In December, the Lebanese Web site Qifa Nabki featured a satirical "news story" discussing U.S. arms transfers to Lebanon. According to the article, the U.S. gifted "cutting edge" military material to the Lebanese Armed Forces that included camouflage-print bandages and, more menacingly, the USS Tadpole, a decommissioned World War II vessel that "until recently had been used for target practice by U.S. Navy gunners in Norfolk."
Humor aside, the article highlights a serious and increasingly prevalent critique of U.S. military assistance. Since the 2005 Cedar Revolution and the balloting that brought to power the only pro-West democratically elected government in the Arab world, Lebanon received nearly $500 million worth of military material from Washington. Yet many in Lebanon are concerned that U.S. weaponry enables the Lebanese Armed Forces (LAF) to defend the state neither from Israel nor from local al-Qaida affiliates.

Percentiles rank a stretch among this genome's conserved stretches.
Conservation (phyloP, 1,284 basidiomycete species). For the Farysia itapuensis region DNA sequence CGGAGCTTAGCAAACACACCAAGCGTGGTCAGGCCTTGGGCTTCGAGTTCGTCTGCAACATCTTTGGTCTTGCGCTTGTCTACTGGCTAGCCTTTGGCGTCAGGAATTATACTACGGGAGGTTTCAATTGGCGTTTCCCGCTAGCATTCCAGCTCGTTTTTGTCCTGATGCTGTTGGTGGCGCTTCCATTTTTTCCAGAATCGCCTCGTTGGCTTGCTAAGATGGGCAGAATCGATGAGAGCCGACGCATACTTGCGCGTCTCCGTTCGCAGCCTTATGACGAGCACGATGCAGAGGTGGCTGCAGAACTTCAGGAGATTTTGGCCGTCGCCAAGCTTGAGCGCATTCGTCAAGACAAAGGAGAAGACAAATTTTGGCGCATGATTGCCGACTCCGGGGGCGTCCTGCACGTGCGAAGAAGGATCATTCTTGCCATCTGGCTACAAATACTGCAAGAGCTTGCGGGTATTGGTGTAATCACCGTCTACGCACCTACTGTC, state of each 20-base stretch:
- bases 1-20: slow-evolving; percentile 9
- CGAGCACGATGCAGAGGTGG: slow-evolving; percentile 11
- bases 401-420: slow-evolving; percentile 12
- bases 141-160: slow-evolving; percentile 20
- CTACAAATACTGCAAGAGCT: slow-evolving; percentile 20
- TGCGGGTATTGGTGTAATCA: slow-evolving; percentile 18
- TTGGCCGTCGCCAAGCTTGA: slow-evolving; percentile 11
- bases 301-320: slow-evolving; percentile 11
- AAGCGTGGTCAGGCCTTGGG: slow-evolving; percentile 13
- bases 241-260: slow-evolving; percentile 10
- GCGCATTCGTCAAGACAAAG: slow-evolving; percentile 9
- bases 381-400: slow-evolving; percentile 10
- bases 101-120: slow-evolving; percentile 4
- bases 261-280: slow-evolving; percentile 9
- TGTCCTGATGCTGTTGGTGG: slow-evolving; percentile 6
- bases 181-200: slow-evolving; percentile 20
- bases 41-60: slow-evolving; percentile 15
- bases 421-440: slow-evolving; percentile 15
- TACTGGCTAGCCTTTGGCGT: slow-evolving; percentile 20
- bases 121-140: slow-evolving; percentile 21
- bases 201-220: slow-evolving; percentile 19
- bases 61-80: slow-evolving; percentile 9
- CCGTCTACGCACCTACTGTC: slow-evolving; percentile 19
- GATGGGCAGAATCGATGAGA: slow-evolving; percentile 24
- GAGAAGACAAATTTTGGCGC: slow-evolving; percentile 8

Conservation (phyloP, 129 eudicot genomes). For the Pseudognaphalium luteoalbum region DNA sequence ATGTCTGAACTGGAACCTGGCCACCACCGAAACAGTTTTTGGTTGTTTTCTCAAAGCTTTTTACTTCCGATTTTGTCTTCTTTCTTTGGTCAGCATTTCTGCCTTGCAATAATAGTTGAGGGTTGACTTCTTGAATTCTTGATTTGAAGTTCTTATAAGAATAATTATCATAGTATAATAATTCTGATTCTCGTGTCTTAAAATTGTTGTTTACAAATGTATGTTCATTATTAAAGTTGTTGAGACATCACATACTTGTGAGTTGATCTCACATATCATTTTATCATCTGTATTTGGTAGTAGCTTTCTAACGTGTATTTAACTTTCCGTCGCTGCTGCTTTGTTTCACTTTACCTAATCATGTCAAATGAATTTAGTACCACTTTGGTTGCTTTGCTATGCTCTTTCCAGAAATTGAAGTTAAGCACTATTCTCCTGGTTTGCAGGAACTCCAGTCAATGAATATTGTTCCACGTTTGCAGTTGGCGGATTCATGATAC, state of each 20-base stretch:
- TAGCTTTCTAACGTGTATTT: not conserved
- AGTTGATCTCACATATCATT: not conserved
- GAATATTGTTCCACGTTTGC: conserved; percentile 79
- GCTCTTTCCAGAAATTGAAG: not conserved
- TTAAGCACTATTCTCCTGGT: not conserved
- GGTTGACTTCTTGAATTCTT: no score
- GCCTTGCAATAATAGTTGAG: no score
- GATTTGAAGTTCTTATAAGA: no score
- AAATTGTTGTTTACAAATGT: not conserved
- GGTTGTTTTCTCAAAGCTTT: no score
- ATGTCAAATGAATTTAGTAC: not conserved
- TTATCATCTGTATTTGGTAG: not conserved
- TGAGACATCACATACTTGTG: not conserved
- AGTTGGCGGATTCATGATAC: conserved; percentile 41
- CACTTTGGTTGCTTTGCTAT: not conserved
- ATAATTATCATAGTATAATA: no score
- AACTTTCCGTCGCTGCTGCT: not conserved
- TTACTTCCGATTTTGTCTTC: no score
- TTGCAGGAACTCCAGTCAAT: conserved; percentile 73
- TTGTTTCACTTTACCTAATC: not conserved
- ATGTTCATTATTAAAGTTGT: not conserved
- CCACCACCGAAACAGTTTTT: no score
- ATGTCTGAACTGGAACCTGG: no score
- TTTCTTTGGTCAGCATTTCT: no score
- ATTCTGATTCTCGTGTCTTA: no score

This line of thinking has some prominent and diverse proponents. In 2008, leader of the Shiite militia Hezbollah Hassan Nasrallah complained that U.S. support for Israel prevented the transfer of sophisticated weapons to the LAF; in 2009, Minister of Defense Elias Murr implicitly criticized Washington for not providing fighter jets. "If we had aircraft," during the 2007 fighting against Islamist militants, "we would not have lost one martyr from the army," he said. This past December, from the White House podium, Lebanese President Michel Suleiman asked for increases in U.S. military assistance to finally enable the LAF to "defend Lebanon from enemy attacks and confront terrorism."
U.S. officials deny Lebanon is being given short shrift, but the perception articulated by Nasrallah and Sulieman is partly correct and stems from a fundamental Lebanese misreading of U.S. policy priorities: While U.S. taxpayer generosity, currently slated at over $100 million this year, will enhance LAF domestic counterterrorism capabilities, it is not meant -- and will never be meant -- to help Lebanon deter or defend against Israeli strikes.
For Washington, Hezbollah -- which controls south Lebanon -- not Israel's violations of Lebanese sovereignty, is the problem. Because Hezbollah receives virtually all of its armaments via Syria, Washington has also been far more concerned about the lack of security on the Lebanese-Syrian frontier than about the Israeli-Lebanese border.